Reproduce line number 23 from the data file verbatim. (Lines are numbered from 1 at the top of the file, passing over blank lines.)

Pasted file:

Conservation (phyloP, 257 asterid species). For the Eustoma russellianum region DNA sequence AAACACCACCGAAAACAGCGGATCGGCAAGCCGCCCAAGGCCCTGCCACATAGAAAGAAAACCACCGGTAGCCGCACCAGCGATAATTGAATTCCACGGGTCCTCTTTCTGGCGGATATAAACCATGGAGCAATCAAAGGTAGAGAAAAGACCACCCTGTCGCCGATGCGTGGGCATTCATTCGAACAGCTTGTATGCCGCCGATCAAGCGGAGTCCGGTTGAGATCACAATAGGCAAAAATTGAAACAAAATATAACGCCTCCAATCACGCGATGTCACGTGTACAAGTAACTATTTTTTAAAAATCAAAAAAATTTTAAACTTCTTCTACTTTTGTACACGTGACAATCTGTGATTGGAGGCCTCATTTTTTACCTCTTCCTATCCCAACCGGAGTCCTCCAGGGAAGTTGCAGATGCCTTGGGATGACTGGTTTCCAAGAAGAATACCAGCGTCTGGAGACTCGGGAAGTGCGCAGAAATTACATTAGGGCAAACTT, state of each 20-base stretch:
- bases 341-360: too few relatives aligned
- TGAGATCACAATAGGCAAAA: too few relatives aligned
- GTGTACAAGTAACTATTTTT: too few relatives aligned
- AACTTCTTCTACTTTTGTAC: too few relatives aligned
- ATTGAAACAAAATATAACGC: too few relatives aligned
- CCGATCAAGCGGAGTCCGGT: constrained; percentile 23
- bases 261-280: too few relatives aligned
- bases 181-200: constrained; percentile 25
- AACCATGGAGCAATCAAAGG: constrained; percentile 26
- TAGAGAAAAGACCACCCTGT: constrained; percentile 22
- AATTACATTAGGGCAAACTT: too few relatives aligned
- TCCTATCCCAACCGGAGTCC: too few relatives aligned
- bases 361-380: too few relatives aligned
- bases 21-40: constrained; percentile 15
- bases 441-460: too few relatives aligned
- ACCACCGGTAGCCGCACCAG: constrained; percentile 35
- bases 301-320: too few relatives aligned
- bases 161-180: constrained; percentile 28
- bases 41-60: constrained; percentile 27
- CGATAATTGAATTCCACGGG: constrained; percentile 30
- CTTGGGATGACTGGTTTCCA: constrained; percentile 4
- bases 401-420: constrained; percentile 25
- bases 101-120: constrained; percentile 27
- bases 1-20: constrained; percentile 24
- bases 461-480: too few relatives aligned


- bases 401-420: constrained; percentile 25